Tree Fruit Research & Extension Center

Noctuid Pests in Washington Orchards

Introduction

There are over 800 noctuid species in the Pacific Northwest. This order of Lepidopteran may very well be the most destructive. Larvae will feed voraciously under outbreak conditions. Adult are nocturnal and often seen around lights.

Origin of common names

It is the behavior of the larvae that give rise to the common names. The term "cutworm" comes from the behavior of cutting the leaves or stems of weeds at the base. Generally, cutworms feed nocturnally and spend the days in the cover crop. These insects move up and down the tree daily between the shelter of the cover crop and the tree. The term "armyworm" comes from the movement pattern of larvae. These pests have the ability to move in mass from one feeding area to another. Fruitworm are more solitary in movement and sedentary within host plants.

Know your enemy

The first step to managing noctuid pests is to "know your enemy". A grower that suspects noctuid damage can sample all hosts showing damage. Larvae can be dislodged from a tree using a beating tray technique, or pull weeds dislodge larvae into a bucket by knocking them off the plant. Adults can be monitored with general purpose bucket-style traps baited with pheromone lures.

Larval sampling

Results of intensive larval sampling indicate three main noctuid species are causing the majority of problems in Washington orchards. Spotted cutworm are the prevalent species in the early spring and late fall. Bertha armyworm are the most abundant species found in the ground cover. They appear to have a broad host range that includes tree fruits. Bertha armyworm are the primary noctuid pest of pear. L. subjuncta are the most abundant species found in apples, and the noctuid most often associated with fruit injury.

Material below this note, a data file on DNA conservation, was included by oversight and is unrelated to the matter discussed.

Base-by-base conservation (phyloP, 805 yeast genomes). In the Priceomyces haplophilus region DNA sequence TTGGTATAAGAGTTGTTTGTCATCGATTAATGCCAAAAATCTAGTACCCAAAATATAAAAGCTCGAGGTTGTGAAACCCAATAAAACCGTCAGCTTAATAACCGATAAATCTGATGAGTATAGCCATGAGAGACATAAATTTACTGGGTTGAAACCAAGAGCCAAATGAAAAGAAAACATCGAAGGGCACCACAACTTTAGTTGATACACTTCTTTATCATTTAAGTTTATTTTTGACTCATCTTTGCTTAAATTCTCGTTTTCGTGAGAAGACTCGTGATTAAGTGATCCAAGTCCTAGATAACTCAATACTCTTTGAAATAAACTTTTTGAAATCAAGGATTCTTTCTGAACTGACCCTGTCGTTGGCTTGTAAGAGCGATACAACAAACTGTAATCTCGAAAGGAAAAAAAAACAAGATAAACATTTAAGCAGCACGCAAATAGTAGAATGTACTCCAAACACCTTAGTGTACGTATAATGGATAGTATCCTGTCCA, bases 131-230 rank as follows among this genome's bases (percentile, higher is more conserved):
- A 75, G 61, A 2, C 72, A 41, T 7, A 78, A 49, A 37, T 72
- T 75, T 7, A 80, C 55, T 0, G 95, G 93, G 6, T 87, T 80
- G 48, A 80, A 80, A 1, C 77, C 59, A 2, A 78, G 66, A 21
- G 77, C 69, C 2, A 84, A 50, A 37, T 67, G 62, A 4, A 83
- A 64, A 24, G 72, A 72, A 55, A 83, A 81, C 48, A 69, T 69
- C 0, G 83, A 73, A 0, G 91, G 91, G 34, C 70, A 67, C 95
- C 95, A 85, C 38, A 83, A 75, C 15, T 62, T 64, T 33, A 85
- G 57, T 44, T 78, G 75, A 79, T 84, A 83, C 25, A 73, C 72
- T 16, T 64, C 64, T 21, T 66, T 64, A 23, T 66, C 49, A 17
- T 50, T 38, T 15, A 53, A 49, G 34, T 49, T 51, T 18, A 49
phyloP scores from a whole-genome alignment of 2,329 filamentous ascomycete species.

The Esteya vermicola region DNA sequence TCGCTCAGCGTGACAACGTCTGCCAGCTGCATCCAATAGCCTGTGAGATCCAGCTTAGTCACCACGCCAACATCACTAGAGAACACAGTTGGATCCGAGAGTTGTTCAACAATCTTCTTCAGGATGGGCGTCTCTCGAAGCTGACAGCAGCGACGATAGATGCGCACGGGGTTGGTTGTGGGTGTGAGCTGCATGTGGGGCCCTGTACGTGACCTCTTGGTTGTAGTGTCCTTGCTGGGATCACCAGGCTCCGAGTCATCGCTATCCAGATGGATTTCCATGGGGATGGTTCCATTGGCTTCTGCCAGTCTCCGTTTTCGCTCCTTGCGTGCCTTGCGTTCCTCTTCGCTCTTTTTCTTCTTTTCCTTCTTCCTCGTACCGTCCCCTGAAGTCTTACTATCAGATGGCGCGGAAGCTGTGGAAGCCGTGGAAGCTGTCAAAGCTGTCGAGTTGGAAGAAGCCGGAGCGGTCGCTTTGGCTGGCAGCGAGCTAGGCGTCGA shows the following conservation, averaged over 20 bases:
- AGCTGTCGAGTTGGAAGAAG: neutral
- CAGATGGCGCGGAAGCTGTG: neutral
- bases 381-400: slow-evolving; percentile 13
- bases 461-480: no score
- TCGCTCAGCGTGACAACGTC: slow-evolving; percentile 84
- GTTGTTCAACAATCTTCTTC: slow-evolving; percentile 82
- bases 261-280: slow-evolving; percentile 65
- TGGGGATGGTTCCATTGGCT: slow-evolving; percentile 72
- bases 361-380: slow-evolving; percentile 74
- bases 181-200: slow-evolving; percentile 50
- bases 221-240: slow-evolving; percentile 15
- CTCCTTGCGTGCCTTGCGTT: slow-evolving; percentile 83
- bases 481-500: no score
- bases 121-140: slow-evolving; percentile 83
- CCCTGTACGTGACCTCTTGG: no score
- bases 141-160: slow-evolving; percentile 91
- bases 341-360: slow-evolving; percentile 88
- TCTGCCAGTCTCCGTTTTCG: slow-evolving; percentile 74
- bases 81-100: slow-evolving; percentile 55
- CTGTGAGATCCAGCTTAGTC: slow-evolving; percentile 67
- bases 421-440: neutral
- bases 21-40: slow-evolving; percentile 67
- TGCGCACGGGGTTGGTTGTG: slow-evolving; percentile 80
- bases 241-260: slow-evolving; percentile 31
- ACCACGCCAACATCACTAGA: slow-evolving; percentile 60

Host plants

All noctuids that attack tree fruits prefer herbaceous plants. Weeds are generally considered a primary host while tree fruits are only secondary hosts. Armyworms and climbing cutworms characteristically move between the tree and weeds on the orchard floor, while fruitworms (including L. subjuncta) may complete their entire life cycle on tree fruits. The weeds most associated with these noctuid pests are lamb's-quarter, pigweed, dandelion, mustards, plantain, mallow, morning glory, and Canada thistle. Potatoes, sugar beets, hops, alfalfa, and mint also hosts for noctuid pests.

Natural population control

Weed control is the most effective method for controlling populations and preventing outbreaks. Eliminating weeds removes egg-laying sites and the preferred food. Mowing discourages oviposition. Biocontrol from insects, spiders, birds and rodents will also suppress populations. Larvae are susceptible to viral outbreaks. An infected larvae may climb a tree and die. Healthy larvae will feed on the viral ooze. Those species that overwinter as larvae are susceptible to high winter mortality (spotted cutworm). Under most years these natural control will keep natural populations under control.

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